Australia Struggles With Moral Obligation to Aid Afghan Partners

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Australia Struggles With Moral Obligation to Aid Afghan Partners

Afghan interpreters plead for support from the Australian government as the threat from the Taliban increases.

Australia Struggles With Moral Obligation to Aid Afghan Partners
Credit: U.S. Air Force photo by Staff Sgt. Ariel D. Partlow

At least 16 provincial capitals in Afghanistan are on the brink of falling to the Taliban, with the number of districts controlled by the group having tripled from 73 to 221 since most coalition forces withdrew late last month. Taliban forces have also penetrated some of Afghanistan’s largest cities. 

U.S. President Joe Biden has played down the prospect of a complete Taliban takeover, stating that the Taliban force of 75,000 is no match for the 300,000-strong Afghan security forces. 

But successive videos released by the Taliban over the last month show triumphant insurgents inspecting district headquarters and seizing American-supplied Humvees, artillery pieces, mortars, heavy machine guns, and other military equipment. The U.S. intelligence community has since suggested that the Afghan government could collapse within six months.

As the Taliban advance, there are concerns that Afghans who helped coalition forces during the two-decade war will face retribution. The Taliban have a record of torturing and executing people who collaborated with coalition forces. The militants routinely send written threats in the form of “night letters” to Afghan interpreters, whom the Taliban tag as “Western slaves.”

Among those at risk are hundreds of Afghan interpreters who assisted Australian soldiers. Now those soldiers, along with senior Australian diplomats and military figures, are urging the Australian government to offer the translators and their families protection visas. 

About 1,500 Afghans  and their families who aided Australians have been granted visas to Australia since 2013; 230 in just the past month. 

Stuart McCarthy, a former Australian Army officer and veteran of the Afghanistan conflict, said while these efforts by the federal government are welcome, the harsh reality is that a similar number remain in hiding or on the run from the Taliban.

“With dozens of Australia’s Afghan employees reportedly already dead and hundreds more left for dead by a dysfunctional Department of Foreign Affairs and Trade bureaucracy, Defence Minister Peter Dutton must step in,” he wrote in The Australian newspaper.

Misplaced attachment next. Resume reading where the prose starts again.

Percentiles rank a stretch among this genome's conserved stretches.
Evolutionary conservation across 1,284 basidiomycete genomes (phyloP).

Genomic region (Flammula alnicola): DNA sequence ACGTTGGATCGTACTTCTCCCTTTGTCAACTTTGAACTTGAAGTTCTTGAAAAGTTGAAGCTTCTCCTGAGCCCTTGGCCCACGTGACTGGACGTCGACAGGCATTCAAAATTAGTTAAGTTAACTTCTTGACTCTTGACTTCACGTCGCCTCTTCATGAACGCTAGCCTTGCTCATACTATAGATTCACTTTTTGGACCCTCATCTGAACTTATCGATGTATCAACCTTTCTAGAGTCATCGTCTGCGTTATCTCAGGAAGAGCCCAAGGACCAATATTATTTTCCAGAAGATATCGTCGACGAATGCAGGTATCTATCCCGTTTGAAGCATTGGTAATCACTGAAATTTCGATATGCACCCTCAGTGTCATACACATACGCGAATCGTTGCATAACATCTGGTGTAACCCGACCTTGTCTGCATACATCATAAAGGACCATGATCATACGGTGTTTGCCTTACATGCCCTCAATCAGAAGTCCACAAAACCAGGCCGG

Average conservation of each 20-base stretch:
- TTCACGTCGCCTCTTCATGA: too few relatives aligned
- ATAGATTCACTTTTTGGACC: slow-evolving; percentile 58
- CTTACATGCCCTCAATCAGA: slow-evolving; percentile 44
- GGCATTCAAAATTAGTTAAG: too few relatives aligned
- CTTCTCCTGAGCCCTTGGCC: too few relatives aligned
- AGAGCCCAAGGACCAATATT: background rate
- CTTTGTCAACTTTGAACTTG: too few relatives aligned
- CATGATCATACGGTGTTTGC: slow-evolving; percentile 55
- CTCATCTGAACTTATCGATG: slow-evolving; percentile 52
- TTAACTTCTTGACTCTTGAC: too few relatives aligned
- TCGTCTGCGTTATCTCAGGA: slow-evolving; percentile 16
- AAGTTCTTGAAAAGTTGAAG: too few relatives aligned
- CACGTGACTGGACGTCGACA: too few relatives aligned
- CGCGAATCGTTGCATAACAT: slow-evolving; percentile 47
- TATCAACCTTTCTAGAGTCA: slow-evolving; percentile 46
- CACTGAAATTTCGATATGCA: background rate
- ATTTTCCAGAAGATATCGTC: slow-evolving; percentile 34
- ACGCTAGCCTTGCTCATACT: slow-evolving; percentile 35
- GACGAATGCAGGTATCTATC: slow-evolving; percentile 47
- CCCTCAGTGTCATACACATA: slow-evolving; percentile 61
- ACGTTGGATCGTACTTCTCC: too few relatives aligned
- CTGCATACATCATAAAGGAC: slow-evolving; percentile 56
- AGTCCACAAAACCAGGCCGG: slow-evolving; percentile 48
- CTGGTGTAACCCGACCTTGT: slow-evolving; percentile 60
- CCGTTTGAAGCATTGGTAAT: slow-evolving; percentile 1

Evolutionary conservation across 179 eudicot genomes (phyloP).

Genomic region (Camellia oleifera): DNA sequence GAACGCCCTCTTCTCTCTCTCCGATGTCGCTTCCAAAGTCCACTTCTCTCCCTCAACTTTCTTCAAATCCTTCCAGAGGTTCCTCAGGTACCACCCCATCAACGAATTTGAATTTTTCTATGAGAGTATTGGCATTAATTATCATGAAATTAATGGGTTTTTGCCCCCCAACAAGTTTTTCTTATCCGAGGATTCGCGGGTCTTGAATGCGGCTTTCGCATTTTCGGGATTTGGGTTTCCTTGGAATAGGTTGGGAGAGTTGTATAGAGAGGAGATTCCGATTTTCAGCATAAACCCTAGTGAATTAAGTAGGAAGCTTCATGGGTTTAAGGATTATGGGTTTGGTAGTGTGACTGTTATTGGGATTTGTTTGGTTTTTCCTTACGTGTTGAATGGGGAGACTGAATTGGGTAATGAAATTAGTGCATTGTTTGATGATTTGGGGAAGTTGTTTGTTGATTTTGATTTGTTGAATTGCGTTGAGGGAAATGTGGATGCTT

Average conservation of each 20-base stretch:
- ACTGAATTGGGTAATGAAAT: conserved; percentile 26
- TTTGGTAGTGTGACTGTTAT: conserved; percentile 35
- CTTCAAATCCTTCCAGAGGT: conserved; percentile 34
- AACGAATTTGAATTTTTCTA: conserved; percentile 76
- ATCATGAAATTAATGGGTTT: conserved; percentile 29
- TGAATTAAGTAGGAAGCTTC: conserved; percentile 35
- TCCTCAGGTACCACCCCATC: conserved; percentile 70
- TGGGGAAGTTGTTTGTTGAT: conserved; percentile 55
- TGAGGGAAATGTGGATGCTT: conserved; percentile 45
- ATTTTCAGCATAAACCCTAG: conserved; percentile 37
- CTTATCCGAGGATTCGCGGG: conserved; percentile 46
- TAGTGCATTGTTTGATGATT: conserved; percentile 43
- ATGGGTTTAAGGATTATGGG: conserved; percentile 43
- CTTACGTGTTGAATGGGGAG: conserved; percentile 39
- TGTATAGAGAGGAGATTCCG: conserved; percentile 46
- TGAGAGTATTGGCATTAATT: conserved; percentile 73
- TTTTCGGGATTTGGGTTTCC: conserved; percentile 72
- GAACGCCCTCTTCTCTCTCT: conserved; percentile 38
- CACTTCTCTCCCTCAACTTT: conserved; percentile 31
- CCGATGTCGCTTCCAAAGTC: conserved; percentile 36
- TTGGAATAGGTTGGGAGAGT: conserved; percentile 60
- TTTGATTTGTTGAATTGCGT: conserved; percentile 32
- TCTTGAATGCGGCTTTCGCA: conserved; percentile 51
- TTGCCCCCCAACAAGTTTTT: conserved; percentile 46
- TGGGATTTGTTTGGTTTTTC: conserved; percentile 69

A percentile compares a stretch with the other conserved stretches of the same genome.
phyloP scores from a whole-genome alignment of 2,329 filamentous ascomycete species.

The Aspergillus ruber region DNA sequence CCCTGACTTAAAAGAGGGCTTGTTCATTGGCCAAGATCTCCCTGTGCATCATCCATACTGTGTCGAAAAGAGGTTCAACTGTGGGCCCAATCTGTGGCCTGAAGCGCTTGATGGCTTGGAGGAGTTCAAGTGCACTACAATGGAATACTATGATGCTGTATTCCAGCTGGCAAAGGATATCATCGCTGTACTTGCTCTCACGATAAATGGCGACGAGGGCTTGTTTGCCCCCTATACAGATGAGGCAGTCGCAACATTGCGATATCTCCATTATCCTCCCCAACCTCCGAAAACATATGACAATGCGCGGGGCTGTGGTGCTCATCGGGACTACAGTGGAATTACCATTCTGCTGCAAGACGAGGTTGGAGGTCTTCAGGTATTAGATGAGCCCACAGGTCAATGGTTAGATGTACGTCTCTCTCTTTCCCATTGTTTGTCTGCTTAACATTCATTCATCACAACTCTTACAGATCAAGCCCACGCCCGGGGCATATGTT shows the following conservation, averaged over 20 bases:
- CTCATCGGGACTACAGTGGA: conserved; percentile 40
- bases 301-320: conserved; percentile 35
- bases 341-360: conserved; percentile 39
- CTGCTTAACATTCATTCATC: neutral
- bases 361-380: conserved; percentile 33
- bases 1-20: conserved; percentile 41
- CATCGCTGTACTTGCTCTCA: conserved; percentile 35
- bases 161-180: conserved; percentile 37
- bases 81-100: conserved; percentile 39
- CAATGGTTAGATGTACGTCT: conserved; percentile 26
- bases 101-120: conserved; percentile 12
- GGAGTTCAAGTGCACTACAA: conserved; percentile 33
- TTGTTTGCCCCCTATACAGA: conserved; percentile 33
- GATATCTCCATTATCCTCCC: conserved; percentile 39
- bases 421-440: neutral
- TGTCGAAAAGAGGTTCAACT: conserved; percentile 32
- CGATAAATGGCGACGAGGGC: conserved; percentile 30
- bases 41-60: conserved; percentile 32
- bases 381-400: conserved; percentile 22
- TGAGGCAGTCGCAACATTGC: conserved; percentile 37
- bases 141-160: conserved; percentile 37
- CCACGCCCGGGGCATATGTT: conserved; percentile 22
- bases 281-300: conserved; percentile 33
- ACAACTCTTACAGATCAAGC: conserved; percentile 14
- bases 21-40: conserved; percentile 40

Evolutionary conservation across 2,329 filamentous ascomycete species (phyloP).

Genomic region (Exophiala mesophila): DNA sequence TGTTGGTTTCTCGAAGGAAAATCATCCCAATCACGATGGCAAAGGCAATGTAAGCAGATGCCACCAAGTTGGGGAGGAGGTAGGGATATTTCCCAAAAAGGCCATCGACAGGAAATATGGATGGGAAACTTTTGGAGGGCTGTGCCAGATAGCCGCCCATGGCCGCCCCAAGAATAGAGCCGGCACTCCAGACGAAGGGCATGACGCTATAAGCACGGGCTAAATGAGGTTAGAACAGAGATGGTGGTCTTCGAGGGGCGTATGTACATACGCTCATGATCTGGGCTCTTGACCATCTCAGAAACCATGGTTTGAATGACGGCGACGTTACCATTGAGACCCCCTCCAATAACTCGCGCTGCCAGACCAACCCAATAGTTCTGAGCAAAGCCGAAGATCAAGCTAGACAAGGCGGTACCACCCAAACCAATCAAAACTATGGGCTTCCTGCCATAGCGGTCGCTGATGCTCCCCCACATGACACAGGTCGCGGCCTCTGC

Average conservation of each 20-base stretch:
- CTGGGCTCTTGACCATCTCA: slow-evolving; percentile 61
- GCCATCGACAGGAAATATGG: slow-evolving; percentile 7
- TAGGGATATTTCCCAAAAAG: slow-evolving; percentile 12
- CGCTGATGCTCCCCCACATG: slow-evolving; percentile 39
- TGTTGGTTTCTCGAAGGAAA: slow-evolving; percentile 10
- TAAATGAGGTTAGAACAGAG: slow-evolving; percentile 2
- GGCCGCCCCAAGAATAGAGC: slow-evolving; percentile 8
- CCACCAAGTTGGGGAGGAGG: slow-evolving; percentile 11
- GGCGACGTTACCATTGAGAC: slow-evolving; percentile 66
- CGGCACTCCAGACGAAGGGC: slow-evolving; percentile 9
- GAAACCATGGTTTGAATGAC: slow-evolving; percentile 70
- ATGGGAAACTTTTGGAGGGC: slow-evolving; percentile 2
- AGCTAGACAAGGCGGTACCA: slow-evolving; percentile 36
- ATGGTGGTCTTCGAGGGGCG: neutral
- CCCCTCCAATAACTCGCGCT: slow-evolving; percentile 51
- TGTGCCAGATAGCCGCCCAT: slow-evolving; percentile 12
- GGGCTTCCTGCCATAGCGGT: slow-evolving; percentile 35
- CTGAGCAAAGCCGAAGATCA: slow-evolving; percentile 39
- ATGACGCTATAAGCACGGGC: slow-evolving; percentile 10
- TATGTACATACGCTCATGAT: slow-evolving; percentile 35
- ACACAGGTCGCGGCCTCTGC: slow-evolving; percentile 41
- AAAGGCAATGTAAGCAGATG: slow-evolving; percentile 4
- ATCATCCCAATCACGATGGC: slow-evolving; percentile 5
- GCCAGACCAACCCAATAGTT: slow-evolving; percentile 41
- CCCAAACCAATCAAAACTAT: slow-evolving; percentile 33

According to McCarthy, an Afghan man who had been engaged with AusAID at the height of Australia’s counterinsurgency campaign has had 15 of his 40 employees murdered by the Taliban, including one who was butchered in front of his home and neighbors for allowing his property to be used by AusAID as an office. Despite this, Foreign Affairs Minister Marise Payne late last month rejected the Afghan man’s visa application.

With McCarthy’s pleas seemingly falling on deaf ears, earlier this week he took to social media and in a video titled “Australia’s badge of shame in flames,” set his Afghanistan campaign medal on fire. He then presented the remains to his local member of Parliament. Several other veterans have joined in on the burning of their service medals in protest of Australia dragging its feet on helping Afghans. 

Dutton said the government has taken a “rigorous approach” to granting visas so as to deter those who could be playing “both sides.”

“If we’ve got the wrong person here, somebody who had played both sides, somebody who had worked for us in 2016, 2013, 2010, but had now affiliated with the Taliban, but was wanting to come here because of that earlier support of our Australian troops and they committed an act of atrocity here in Australia,” he said. 

Any effort by Australia to verify whether a former aide may be sympathetic to the Taliban and therefore a risk to Australia is hindered by the fact that Australia not only withdrew its forces from Afghanistan but also closed its embassy in the country.

Former Australian Prime Minister John Howard, who first sent Australian forces into Afghanistan in 2001, told SBS news that Australia has a ‘“moral obligations” to help Afghan interpreters. 

“Where it is clearly the case that they could be in danger of retribution, we have an obligation to help them, if necessary, by giving them visas to come to live in Australia,” he said. 

“That is a moral obligation we have. And it was a moral obligation that was shamefully discarded many years ago when we pulled out of Vietnam. I do not want to see a repetition of that failure in relation to Afghanistan.”